Red ’til I’m dead and I’ll keep that banner flying all my life

That great creator of quotable quotes, A Non, is once alleged to have said “if you’re not a socialist at 20 you’ve got no heart, if you’re still one at 40 you’ve got no head.”

I definitely have a heart (it belongs to my Muse but she lets me have a free rein with it when it comes to politics and rugby) and believe that I was a socialist by the time I was 15.

I also definitely have a head, within which is the house called Mind wherein I store all the information I have accrued in more than 70 years, and here I must disappoint A Non, because let alone being a socialist at 20 and 40 I am still one at 71 and will still be one at 100 (if Mind hasn’t burst at the seams by then with that ever-expanding store of information).

In fact I became a socialist before I found a home within the Labour Party. Indeed, I became a socialist before I found my spiritual home (can I use that term without believing in God, can I have spirit without religion?) within the union movement.

Socialism is a political, social, and economic philosophy encompassing a range of economic and social systems characterised by social ownership of the means of production. It includes the political theories and movements associated with such systems. 

The above definition of socialism is one that most people will recognise but to me it is very simplistic. Yes, it does talk about social ownership, which many see as an all-embracing nationalisation of everything, which would, of course, be complete nationalisation with control in the hands of the government of the day.

I have always considered socialism to be far more than just control of production and the products of that process.

To me socialism grew as I saw what went on around me.

My models were my parents who cared about our family: myself and my siblings; the broader group of blood relatives, grandparents, aunts and uncles, cousins; and a wider group who were not blood relatives but considered family by ties of marriage.

It went beyond this, however, because they both cared about others, their friends, acquaintances, those in need.

This is how I became concerned with the rights and the plight of others.

I learned that my actions, no matter how small, could affect people I might never have met and how their actions could affect me as well as people on the other side of the world.

I was never going to be a historian but, after English (literature and language), my favourite subject was history and once my interest was piqued by a reference to an event in the past I would go and research that event and that period.

This is how I really discovered the ancient Egyptian civilisation, and the Greek civilisation and the Roman empire.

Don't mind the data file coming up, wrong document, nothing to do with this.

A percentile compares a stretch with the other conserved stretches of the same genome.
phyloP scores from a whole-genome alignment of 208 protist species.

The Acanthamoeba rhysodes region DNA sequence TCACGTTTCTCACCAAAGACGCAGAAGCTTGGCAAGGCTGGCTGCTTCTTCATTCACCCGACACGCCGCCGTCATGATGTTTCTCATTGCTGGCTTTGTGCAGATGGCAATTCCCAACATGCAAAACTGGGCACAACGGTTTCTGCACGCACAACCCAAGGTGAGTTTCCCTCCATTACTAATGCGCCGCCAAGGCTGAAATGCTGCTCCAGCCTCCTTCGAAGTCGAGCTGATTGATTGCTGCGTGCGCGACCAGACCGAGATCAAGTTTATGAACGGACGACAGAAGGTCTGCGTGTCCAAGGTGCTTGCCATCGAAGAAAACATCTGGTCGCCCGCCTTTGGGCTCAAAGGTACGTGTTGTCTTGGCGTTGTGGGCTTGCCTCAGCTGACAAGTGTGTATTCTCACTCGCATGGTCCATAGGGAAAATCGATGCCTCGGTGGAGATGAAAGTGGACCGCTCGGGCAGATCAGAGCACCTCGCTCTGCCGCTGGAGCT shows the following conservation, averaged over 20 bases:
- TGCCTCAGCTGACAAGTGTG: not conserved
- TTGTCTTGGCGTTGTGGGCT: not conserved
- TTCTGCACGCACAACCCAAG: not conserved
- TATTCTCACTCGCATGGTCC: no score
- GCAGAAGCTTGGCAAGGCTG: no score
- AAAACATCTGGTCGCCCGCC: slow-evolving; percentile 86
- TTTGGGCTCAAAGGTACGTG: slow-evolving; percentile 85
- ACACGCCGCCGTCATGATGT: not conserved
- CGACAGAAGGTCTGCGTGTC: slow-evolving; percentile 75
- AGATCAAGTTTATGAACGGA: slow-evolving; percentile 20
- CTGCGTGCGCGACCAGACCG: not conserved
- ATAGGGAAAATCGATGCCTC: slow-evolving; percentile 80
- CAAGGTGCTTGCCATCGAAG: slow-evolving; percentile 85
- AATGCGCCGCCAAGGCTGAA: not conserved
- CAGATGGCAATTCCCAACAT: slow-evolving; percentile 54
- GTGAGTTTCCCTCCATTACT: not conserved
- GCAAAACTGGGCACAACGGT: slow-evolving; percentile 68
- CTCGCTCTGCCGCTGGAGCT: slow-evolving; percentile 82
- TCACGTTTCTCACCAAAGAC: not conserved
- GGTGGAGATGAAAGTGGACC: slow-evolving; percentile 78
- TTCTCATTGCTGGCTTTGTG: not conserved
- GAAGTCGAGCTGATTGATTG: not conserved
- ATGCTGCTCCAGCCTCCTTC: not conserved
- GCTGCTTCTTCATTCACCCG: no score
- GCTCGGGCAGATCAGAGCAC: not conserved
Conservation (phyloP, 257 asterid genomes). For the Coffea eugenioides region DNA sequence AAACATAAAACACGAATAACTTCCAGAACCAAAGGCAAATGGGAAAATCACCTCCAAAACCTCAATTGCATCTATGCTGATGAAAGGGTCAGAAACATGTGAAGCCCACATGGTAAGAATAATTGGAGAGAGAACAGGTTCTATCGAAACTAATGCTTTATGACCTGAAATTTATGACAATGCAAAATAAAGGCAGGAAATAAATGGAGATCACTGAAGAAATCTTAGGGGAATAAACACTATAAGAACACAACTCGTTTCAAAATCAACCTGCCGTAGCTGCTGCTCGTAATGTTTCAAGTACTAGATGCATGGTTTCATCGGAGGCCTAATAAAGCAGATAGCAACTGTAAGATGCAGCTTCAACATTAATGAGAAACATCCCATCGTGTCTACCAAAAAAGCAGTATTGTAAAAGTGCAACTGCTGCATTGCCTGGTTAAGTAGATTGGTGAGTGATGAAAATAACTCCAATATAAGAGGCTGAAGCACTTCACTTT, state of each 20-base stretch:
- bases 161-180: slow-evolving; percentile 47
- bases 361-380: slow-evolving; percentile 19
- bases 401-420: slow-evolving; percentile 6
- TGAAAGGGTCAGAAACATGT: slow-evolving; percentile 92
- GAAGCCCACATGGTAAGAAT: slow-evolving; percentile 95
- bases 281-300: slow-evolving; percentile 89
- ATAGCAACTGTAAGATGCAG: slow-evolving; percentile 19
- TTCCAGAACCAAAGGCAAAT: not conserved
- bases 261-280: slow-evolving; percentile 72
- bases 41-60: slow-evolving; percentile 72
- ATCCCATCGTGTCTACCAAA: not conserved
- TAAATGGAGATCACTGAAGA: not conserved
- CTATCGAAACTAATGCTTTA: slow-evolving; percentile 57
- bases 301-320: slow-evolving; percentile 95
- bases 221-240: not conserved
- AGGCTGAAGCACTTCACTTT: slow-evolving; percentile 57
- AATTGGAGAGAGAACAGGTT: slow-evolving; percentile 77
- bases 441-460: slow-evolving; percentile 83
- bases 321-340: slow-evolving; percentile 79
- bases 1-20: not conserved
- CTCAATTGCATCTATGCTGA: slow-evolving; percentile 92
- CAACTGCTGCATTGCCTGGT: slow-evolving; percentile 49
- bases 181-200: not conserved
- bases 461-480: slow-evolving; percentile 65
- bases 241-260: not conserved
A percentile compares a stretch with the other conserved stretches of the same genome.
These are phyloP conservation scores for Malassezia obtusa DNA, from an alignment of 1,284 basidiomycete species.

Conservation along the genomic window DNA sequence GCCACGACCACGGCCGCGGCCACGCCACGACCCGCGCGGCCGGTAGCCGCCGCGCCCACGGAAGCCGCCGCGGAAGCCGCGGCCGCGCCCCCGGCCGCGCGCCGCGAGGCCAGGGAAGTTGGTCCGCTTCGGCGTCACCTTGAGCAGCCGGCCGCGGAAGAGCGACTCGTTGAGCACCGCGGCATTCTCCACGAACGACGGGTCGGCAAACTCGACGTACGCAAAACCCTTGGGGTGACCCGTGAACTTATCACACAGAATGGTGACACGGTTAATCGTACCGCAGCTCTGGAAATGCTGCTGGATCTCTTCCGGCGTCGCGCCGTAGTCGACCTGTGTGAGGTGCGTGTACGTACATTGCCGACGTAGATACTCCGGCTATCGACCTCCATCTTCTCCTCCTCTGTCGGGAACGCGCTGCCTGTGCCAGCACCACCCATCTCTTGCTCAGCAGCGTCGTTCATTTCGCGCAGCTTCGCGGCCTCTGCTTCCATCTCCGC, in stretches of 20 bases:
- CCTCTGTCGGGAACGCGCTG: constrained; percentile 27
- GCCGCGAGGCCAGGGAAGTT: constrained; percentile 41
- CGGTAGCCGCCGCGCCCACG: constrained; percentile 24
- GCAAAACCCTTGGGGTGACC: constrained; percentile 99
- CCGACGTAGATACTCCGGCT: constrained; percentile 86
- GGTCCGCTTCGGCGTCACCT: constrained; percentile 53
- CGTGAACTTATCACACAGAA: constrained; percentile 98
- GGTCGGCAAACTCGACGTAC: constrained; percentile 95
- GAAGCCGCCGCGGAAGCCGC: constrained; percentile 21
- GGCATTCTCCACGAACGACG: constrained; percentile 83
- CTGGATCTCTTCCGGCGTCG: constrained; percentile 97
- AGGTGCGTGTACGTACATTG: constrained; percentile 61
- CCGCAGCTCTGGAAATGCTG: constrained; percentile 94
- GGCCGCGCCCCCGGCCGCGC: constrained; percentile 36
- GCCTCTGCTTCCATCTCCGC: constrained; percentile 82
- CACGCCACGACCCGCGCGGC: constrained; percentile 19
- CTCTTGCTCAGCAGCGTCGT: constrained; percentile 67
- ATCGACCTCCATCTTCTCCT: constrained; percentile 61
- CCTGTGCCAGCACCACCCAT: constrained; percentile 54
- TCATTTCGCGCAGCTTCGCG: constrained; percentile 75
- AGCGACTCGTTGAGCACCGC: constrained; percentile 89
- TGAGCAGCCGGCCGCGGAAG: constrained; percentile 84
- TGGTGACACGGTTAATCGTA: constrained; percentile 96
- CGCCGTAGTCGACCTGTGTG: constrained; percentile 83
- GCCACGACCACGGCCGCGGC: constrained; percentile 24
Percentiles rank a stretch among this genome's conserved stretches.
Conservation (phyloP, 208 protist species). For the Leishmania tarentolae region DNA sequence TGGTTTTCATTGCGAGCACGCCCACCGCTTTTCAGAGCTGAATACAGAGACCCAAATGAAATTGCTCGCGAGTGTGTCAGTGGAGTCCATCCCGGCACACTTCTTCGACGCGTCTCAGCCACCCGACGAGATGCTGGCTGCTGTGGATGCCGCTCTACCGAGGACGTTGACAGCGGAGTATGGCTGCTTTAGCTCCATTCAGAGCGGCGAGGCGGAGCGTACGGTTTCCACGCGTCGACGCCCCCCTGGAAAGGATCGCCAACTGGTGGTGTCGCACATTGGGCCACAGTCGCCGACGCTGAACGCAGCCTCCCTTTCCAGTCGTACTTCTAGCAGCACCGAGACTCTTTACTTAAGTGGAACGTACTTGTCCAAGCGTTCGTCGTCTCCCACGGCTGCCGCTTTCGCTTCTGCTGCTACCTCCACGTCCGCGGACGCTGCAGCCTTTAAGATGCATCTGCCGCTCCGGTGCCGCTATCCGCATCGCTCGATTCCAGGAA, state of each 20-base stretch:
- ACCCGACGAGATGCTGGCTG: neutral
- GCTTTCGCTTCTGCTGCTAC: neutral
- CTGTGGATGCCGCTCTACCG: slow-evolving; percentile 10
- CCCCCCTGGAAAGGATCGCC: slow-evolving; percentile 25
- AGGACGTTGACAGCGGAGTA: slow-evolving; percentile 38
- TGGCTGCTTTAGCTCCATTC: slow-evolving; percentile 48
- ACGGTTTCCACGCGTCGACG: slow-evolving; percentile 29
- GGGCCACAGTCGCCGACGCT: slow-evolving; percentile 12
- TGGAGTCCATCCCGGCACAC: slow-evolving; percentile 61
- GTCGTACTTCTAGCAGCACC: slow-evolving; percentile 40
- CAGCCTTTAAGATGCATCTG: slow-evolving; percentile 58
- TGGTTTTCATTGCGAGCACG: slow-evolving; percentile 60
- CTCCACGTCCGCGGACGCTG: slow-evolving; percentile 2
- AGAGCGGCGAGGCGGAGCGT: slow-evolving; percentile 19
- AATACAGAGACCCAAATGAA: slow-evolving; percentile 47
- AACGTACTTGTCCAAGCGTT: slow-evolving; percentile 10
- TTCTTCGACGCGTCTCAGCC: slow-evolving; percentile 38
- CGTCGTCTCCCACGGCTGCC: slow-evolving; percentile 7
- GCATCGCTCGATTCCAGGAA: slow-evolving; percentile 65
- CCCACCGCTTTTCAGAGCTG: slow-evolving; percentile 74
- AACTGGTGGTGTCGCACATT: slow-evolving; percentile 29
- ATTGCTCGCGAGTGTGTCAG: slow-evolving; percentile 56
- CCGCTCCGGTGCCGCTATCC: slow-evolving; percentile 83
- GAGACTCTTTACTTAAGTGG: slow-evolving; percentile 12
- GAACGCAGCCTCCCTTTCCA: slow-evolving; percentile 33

Not that I was overawed by the idea that the Egyptians had an ideal society with great monuments to show what they had done; or that the Greeks came up with what they called democracy; or that the Romans took civilisation to vast areas of the globe.

The Egyptian monuments were built by slaves; the so-called democracy of Greece did not give the vote to slaves, or women, just to male citizens; Roman civilisation was what the Romans considered right and proper and they brought it at the point of the gladius and the javelin.

Throughout history we, the people, have discovered amazing things, but far too often the discoveries are not used for good but for evil.

The Romans may have colonised Britain but when they ran to defend the remnants of their empire they left behind a civilisation based on hierarchy which existed only because they had slaves to do the work.

The slaves became serfs (another form of slavery) and eventually the serfs became freemen and women, although they were never free.

Many of them tilled the land, not for their own benefit, but for the benefit of the landowners; others toiled in the towns and the cities, again, not for their own benefit but for the benefit of those who employed them and paid them a pittance for their efforts.

The shoemaker who crafted a fine pair of leather boots for a customer never had the time or the money to craft a pair for personal use. The lady’s maid who dressed the hair of her mistress as well as dressing the body in silks and satins would never be able to afford such care or clothes for herself.

Over the centuries we have talked of society – by which we mean a group of people who live together and interact with each other, but society is not socialism and society retains its ranks, or, as it is often called, the class system.

This system divides us into working class, middle class and upper class and all too frequently the upper class look down on the middle class and do not even notice the working class. The middle class look up to the upper class and down at the working class (although that is where many of them started). This leaves the working class to get on producing the goods that make the world go round without having the benefit of many of those goods for themselves.

This is not socialism.

The socialism I see is where we all do our best, work to our abilities, and share the product of that work. For those unable to work or produce, the elderly, the sick and the young, we care for them and share the product of our labours with them.

It is for just such a society that I became a socialist.

It is for just such a society that I remain a socialist.

Red ’til I’m dead and I’ll be waving that red banner as they take me to my grave.

Published by Robin

I'm a retired journalist who still has stories to tell. This seems to be a good place to tell them.

One thought on “Red ’til I’m dead and I’ll keep that banner flying all my life

  1. Don’t fret about still being a socialist. Many of us still are. You’re not born that way – it just happens.

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